This is the second of three sections of the book arguing that patristic thinkers provide resources for overcoming the quasi-theological racial imagination of modernity. The prelude on Irenaeus attempted to establish the ways in which the Gnostics anticipated the modern racial imagination and the ways in which Irenaeus defended against such ideas, above all (Carter argues) through insisting on the Jewish, bodily existence of Christ. Now this section, which provides a kind of threshold to Carter’s constructive account of antebellum black Christianity, focuses on Gregory of Nyssa, who rejected the legitimacy of slavery and called for the manumission of all slaves.
The three chapters I’ll be dealing with plot out a series of alternative conceptions of atonement, i.e. not those most influential in the later theological tradition. Firstly, Adam gives some overview of some modern treatments – the theologies of Boersma, Weaver, and Aulén. Secondly, he turns to Irenaeus, whom he admits sets out a view that is far from mainstream (76), in spite of the orthodoxy of its author. Thirdly, he describes the development in Gregory of Nyssa. I will be giving summaries and comments on these chapters one by one, in case readers are still catching up with the pace of the reading!Chapter 3 is all about modern accounts that draw on some of the same sources treated in this book. As the first two authors are both reliant on the third, I will limit my comments largely to this latter, namely Aulén, the Swedish professor who wrote the standard work for atonement theory. Aulén worked at Lund, and his work is usually associated with that of Anders Nygren (who wrote Eros and Agape). Both were hardnosed Lutheran scolars of patristic theology, and both applied their work to contemporary systematic questions, which is unusual for Nordic Lutheranism. Continue reading “The Politics of Redemption: The Social Logic of Salvation (Chapters 3-5)”
A couple of months ago I read Douglas’ The Black Christ. This works reviews the history of slave religion and the development of black liberation theology. In the last chapter, Douglas sketches her proposal for a womanist Christology. Something I found interesting in her work was her review of three major black liberation theologians: Albert Cleage, James Cone, and J. D. Roberts.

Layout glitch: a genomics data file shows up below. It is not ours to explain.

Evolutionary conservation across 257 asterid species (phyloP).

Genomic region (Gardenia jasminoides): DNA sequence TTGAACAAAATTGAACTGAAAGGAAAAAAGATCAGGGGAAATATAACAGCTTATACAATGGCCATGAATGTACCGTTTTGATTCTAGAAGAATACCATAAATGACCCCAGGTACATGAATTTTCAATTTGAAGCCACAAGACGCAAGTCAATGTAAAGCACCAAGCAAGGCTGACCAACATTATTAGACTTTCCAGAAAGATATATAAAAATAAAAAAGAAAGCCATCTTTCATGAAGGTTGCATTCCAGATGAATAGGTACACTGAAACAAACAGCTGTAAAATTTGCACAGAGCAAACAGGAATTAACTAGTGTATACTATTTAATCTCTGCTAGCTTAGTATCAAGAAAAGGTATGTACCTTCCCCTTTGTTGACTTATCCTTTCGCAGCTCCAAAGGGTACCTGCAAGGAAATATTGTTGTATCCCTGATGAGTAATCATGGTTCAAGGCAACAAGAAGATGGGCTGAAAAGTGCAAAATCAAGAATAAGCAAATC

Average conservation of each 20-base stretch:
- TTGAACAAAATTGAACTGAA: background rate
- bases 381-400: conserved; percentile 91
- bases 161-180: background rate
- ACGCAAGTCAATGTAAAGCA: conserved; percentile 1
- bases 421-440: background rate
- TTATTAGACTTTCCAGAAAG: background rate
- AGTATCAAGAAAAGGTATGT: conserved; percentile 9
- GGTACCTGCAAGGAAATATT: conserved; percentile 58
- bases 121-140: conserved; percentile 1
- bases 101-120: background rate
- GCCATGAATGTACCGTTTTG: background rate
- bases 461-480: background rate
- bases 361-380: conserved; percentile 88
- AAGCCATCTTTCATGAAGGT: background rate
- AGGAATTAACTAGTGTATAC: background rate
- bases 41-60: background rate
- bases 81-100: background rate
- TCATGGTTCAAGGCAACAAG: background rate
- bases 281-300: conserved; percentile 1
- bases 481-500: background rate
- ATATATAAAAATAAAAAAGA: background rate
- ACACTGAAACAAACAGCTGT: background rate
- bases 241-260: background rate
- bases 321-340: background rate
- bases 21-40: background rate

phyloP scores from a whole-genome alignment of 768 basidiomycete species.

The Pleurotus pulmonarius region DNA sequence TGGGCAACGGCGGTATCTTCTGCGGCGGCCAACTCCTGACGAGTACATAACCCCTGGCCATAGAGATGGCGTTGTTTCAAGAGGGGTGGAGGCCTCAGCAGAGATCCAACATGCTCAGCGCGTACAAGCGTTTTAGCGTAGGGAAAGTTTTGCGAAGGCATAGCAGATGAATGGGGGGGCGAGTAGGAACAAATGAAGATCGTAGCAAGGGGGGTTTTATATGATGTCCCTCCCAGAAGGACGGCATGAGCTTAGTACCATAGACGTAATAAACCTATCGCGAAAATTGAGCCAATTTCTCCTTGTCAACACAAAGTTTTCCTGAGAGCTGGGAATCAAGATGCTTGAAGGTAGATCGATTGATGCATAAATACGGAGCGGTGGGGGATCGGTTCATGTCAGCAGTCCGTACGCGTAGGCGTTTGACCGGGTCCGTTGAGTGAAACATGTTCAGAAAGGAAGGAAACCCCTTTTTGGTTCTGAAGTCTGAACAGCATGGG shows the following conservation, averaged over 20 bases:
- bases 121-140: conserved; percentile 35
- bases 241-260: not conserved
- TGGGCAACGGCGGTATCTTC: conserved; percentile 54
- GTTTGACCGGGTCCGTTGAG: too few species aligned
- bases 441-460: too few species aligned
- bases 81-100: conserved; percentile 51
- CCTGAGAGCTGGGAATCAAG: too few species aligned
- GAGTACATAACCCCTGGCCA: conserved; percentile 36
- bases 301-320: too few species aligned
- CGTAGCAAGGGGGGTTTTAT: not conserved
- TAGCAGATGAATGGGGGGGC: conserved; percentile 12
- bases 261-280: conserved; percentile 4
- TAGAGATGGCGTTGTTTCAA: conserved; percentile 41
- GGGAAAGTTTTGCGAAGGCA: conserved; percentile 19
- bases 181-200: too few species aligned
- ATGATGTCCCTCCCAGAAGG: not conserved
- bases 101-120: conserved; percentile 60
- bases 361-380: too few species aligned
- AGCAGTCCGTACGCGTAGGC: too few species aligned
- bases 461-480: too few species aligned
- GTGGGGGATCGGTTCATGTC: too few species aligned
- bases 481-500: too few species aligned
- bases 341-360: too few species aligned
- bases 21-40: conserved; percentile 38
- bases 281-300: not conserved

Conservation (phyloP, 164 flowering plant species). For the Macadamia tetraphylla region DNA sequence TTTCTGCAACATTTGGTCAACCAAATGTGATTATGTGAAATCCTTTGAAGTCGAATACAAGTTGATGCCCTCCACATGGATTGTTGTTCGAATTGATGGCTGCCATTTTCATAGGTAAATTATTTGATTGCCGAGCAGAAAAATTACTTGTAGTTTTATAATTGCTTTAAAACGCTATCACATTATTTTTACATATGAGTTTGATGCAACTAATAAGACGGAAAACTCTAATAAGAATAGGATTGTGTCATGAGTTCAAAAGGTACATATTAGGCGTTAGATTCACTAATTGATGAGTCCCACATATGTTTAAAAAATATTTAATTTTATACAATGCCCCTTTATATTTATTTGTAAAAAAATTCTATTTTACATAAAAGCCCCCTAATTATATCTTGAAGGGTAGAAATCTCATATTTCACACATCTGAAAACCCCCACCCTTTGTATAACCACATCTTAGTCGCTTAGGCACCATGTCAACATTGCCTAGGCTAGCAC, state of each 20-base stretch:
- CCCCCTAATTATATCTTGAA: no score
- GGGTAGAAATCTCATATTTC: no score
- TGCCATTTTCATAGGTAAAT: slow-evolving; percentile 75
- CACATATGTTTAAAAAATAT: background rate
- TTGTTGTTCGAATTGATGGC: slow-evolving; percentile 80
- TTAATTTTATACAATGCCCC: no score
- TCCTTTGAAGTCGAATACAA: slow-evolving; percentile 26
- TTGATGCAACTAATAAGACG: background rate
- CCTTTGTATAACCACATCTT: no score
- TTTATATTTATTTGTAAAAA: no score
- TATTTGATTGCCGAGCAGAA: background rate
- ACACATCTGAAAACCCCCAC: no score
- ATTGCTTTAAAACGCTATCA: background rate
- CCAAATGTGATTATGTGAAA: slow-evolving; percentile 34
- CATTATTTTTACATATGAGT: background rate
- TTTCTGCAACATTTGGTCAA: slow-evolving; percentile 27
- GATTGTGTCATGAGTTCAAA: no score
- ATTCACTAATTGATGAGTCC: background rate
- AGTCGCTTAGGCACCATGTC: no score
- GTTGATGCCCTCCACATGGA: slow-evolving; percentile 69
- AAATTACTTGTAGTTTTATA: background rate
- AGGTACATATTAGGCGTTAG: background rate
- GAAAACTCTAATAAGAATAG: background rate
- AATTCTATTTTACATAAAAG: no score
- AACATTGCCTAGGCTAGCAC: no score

All three men have different views of theology and reconciliation. However, I only want to discuss the divide that separates Cone from Roberts. Continue reading “Liberation Theology, Satan, and Reconciliation”
[The following is the paper I presented at this year’s AAR meeting in AAR, in a session on “Trauma and the Cross.”]
Those of us who do work on the patristic writers have the dubious privilege of easy access to the Ante-Nicene Fathers/Nicene and Post-Nicene Fathers translations online from multiple sources. I decided to take advantage of this by creating my own online anthology for my “Classical Christian Thought” course, a task that proved to be much more labor-intensive than I thought but that I hope will have the benefits of providing students with full texts (rather than the incredibly small excerpts one usually finds) and with common page numbers to aid discussion. I also tinkered somewhat with the formatting and antiquated language, but didn’t get as far with that as anticipated. In most cases, I included a link to my source for the text; sometimes I copied and pasted the footnotes, and sometimes I left the footnotes as hyperlinks that you can follow to the original website if desired.
In any case, in the interest of helping my colleagues in every possible way, I have posted the PDFs below. Of particular interest might be my selections from Against Heresies, which cuts the length to about a third and makes the text usable for class — and since I have somehow managed to read the text all the way through twice, compile detailed notes, and write a dissertation chapter on it, hopefully you will find me to be a trustworthy excerpter.